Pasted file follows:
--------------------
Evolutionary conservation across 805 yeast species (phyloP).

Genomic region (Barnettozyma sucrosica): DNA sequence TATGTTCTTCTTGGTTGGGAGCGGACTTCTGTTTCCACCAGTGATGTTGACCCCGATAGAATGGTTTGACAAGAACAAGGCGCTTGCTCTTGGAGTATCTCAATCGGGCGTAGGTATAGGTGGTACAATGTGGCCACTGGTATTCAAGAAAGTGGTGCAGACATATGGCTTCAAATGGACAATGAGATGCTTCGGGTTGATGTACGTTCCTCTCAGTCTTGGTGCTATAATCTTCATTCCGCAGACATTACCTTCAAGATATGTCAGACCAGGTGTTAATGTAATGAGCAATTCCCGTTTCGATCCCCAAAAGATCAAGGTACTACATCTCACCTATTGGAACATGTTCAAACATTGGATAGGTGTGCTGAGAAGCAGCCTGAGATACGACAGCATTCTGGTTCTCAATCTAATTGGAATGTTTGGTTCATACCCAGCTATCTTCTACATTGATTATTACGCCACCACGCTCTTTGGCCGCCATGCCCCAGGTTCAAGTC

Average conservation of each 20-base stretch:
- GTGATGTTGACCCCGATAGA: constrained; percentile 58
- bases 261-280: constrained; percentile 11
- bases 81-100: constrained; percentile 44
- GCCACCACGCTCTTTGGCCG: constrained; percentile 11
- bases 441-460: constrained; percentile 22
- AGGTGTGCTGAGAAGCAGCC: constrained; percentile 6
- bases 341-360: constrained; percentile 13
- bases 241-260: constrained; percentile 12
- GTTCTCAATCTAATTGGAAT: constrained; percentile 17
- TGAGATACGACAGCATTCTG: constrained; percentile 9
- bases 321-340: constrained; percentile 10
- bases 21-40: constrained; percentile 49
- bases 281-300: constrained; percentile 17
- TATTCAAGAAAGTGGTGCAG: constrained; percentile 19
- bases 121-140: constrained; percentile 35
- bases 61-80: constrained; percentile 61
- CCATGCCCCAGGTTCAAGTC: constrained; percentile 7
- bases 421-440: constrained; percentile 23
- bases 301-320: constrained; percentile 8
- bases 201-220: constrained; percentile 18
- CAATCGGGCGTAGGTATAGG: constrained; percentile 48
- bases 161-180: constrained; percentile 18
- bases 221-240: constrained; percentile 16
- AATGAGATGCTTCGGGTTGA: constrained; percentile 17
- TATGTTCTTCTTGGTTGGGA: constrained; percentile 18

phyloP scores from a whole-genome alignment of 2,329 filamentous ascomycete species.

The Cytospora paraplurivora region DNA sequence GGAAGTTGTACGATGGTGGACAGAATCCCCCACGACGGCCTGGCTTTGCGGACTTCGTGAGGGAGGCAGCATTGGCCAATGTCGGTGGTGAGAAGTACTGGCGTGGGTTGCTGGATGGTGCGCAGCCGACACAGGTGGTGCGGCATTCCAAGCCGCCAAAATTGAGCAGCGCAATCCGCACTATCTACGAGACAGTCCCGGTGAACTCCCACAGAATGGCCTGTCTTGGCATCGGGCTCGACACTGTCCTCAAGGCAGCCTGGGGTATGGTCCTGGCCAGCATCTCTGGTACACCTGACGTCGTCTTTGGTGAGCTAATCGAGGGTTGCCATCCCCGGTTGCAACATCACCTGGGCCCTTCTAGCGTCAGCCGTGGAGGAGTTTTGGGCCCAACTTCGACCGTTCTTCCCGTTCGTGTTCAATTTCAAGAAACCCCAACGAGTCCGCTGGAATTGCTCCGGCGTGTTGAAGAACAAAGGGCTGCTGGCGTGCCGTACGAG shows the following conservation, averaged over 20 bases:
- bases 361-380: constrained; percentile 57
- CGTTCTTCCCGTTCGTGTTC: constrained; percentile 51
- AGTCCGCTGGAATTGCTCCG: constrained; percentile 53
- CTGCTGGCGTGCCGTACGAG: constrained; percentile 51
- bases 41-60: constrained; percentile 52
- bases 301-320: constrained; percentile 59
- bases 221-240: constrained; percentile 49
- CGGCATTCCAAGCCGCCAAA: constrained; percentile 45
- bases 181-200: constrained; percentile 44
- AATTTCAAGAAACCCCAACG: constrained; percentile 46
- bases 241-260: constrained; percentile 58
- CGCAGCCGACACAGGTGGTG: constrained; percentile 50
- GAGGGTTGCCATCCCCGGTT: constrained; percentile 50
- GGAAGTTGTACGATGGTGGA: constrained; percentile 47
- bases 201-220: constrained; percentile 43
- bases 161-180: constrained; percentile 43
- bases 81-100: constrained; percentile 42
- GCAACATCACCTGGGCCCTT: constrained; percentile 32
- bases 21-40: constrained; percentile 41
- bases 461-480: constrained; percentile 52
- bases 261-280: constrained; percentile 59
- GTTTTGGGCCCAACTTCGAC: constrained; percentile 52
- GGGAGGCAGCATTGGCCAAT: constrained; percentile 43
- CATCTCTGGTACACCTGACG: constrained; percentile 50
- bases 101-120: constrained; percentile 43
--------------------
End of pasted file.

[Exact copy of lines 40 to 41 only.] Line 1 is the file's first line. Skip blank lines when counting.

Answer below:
- AATTTCAAGAAACCCCAACG: constrained; percentile 46
- bases 241-260: constrained; percentile 58